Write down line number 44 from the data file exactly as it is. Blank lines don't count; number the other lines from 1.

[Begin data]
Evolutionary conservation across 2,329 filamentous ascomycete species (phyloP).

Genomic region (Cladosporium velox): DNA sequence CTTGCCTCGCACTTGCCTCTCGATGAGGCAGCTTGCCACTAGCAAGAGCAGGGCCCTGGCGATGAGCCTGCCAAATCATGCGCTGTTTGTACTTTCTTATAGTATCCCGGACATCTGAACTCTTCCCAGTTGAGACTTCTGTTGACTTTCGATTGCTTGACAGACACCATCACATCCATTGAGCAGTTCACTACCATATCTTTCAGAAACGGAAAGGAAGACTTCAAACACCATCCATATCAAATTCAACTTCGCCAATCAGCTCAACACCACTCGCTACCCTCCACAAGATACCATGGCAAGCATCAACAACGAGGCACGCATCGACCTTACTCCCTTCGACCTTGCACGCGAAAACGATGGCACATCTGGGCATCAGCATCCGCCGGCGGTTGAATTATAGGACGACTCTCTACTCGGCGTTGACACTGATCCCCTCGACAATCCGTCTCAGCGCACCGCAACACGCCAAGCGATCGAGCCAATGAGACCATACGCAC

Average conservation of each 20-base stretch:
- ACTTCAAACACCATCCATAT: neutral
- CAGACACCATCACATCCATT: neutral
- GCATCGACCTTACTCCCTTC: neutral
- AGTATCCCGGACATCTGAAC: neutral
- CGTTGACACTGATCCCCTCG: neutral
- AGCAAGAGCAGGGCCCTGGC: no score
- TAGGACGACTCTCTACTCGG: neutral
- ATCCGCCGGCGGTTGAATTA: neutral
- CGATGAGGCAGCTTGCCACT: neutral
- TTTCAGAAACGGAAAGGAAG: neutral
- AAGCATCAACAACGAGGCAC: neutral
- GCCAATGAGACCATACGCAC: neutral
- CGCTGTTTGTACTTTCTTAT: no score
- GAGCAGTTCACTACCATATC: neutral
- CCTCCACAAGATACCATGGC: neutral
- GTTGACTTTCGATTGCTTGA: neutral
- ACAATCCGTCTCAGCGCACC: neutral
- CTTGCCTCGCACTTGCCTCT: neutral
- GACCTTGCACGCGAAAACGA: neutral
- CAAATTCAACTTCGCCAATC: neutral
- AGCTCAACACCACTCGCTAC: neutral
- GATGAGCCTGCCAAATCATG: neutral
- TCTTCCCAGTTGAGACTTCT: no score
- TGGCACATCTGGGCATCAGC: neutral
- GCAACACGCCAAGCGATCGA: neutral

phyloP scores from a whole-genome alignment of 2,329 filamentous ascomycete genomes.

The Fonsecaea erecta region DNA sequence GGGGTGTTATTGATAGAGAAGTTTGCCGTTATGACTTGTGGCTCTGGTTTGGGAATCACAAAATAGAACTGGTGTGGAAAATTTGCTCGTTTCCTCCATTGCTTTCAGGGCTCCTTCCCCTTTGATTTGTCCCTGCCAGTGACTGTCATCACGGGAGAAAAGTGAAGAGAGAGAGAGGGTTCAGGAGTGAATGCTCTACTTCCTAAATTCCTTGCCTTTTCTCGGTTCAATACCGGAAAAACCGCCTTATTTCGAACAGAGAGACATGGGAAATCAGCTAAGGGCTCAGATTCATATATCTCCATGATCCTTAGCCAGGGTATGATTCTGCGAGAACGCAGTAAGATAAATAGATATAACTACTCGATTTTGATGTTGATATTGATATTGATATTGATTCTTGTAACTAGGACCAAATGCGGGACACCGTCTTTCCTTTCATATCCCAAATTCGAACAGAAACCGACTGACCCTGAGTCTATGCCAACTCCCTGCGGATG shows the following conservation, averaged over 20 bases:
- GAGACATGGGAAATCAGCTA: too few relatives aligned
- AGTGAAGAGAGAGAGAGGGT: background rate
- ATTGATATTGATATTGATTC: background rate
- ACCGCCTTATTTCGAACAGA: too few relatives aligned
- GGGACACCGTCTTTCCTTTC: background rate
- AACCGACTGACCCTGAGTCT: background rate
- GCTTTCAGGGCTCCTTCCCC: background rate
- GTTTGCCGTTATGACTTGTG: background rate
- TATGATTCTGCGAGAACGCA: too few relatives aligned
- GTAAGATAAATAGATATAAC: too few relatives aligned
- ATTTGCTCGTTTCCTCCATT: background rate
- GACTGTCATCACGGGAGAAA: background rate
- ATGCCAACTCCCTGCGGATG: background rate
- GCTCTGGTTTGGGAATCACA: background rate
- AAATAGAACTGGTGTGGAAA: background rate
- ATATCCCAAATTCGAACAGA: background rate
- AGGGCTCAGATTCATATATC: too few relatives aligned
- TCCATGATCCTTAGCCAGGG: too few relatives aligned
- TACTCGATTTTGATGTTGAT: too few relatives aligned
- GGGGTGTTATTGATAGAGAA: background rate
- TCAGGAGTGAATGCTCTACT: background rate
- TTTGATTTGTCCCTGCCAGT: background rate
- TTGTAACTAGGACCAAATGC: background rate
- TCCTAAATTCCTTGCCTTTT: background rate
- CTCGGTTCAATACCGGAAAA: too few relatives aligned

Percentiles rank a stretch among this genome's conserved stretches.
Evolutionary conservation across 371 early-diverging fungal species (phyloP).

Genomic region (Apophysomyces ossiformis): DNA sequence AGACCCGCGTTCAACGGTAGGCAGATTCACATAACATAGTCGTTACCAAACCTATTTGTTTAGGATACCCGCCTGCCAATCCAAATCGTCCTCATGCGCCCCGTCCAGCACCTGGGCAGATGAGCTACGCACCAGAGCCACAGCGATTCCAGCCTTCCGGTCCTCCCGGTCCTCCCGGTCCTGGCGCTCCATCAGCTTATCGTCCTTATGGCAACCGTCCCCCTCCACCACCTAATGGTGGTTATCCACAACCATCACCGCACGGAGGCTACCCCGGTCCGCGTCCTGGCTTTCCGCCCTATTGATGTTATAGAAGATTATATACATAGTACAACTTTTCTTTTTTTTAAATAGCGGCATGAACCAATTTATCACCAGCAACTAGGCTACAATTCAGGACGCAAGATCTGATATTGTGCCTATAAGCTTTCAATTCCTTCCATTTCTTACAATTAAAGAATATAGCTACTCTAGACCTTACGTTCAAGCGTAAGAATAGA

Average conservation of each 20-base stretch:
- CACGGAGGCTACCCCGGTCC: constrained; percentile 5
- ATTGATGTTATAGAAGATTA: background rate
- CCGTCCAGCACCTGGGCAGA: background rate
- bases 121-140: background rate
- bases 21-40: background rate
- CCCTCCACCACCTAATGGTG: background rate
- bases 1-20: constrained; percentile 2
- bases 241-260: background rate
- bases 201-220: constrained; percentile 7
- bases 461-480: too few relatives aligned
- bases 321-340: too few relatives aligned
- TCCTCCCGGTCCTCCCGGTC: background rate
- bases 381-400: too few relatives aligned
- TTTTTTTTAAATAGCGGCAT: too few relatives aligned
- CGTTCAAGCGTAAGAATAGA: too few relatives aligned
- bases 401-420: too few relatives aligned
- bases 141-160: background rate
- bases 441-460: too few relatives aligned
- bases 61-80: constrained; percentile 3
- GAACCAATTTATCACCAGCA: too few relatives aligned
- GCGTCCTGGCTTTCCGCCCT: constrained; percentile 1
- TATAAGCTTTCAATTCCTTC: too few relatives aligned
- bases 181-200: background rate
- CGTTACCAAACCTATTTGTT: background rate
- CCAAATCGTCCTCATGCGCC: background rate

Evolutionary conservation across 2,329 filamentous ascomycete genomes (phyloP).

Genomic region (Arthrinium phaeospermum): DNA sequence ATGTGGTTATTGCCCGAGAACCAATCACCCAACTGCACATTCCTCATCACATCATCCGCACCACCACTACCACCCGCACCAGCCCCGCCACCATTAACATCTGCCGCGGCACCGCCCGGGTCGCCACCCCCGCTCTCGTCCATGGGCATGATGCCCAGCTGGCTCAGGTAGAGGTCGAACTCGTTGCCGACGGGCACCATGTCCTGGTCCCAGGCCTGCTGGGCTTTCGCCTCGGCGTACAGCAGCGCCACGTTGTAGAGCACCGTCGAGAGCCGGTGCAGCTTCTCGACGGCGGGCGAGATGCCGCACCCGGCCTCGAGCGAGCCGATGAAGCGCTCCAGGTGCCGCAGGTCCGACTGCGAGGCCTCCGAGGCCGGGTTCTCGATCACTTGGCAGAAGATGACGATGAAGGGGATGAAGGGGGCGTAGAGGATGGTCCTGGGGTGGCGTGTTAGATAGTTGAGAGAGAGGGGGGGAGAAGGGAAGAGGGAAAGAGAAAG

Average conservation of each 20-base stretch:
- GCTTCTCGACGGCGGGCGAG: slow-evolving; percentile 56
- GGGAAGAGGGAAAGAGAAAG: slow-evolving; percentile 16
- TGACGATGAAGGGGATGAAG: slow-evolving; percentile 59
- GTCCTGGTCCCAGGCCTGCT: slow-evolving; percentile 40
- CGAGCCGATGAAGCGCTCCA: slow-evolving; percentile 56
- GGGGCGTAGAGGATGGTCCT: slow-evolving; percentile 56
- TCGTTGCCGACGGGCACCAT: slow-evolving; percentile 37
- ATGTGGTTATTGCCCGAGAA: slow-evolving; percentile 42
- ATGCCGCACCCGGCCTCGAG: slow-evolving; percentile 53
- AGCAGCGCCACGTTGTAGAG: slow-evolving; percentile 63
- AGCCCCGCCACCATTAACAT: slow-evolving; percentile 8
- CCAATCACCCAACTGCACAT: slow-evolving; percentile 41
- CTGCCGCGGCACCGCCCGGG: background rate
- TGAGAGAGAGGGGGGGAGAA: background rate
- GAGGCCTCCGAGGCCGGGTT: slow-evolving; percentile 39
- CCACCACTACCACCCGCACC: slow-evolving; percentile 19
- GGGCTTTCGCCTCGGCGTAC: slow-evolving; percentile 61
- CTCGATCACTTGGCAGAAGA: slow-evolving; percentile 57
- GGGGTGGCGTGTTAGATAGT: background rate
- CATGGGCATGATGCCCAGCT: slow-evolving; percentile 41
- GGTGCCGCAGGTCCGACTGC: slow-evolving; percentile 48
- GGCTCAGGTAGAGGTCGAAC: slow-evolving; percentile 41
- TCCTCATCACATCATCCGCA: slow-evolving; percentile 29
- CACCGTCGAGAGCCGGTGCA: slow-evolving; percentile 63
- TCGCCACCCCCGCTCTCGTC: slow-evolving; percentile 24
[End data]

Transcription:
- GCTCTGGTTTGGGAATCACA: background rate